Magazine article Strings

A Slice of Fiddle Heaven

Magazine article Strings

A Slice of Fiddle Heaven

Article excerpt

It's the first week of August, and I've just arrived on the campus of Point Loma Nazarene University for Mark O'Connor's strings conference. The skies are deep azure, and from the promontory on which the campus sits I see the mountains in the distance past the San Diego skyline. As I look down 400 feet to the Pacific, about a dozen sailboats splash in the waves and a cool ocean breeze carries a chevron of pelicans slowly by.

It's just past eight in the morning and the music swirls. There are four or five jam circles of mostly bluegrass and Texas fiddling, and I'm told that these sessions are an almost 24/7 phenomenon. Brooks Huffman, 13, of New York City, takes five from what seems to be a Texas bluegrass cello duo to admit to me that she had stayed up late jamming and didn't get much sleep the night before.

At nine, I tag along with a group of intermediate violinists for the Fiddlers Shuffle. Designed by O'Connor to shift, bend, and bounce paradigms, the Shuffle requires all violinists who are past the beginner stage to attend classes in all styles of music. Bluegrass fiddlers must attend classical instruction and classical performers must learn some Texas fiddling and jazz.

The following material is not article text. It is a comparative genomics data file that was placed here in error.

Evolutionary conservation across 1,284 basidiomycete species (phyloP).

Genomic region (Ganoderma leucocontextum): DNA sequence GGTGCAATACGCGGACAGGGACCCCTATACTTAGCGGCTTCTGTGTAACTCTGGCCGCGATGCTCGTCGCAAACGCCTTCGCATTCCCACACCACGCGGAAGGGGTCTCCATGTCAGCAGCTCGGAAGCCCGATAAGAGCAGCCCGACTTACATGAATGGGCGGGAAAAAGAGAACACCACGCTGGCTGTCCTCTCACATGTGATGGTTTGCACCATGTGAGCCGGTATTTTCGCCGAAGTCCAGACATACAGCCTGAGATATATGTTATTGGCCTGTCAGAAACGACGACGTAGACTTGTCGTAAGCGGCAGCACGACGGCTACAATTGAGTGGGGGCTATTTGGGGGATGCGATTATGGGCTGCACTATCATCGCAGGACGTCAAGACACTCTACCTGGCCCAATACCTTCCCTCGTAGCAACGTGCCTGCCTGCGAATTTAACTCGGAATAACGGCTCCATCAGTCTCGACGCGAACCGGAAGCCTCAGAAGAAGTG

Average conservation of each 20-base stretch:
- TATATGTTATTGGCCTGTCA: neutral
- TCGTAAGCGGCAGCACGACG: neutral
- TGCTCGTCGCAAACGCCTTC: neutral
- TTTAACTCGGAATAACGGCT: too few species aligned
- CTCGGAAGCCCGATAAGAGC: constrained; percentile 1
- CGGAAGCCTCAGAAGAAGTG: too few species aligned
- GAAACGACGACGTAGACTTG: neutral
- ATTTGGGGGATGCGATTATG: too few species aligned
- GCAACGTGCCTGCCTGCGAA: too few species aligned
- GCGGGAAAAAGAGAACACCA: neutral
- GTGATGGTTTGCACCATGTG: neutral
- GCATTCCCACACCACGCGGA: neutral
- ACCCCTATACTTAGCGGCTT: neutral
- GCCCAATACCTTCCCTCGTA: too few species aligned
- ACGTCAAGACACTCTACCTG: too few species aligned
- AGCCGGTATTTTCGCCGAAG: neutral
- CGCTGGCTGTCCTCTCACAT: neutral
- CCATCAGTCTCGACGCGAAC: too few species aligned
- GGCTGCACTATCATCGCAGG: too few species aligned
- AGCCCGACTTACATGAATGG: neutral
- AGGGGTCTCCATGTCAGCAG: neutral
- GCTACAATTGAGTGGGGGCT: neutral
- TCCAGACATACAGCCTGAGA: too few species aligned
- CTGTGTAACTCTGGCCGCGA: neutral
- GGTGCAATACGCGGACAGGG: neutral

Today I'm dumbfounded as George Gao runs us through a class on the two-string Chinese erhu. I don't think I'm getting many of the finer points, but Gao continues his encouragement. "Good! Very good!" punctuates our attempts to mimic his instrument.

At ten, Jon Burr, Sara Caswell, and Hans Holzen have us try our hand at jazz improvisation. Perhaps the class could be subtitled "Aristotle meets Charlie Parker meets Albert Einstein," as Burr takes the class topic from jazz to music's relation to physics and psychology.

As I take a break to enjoy the sunshine, violinist Michelle May tells me it was the Shuffle that brought her here from her home in Detroit. "It's an incredible and rare opportunity to immerse yourself in so many styles," she says. …

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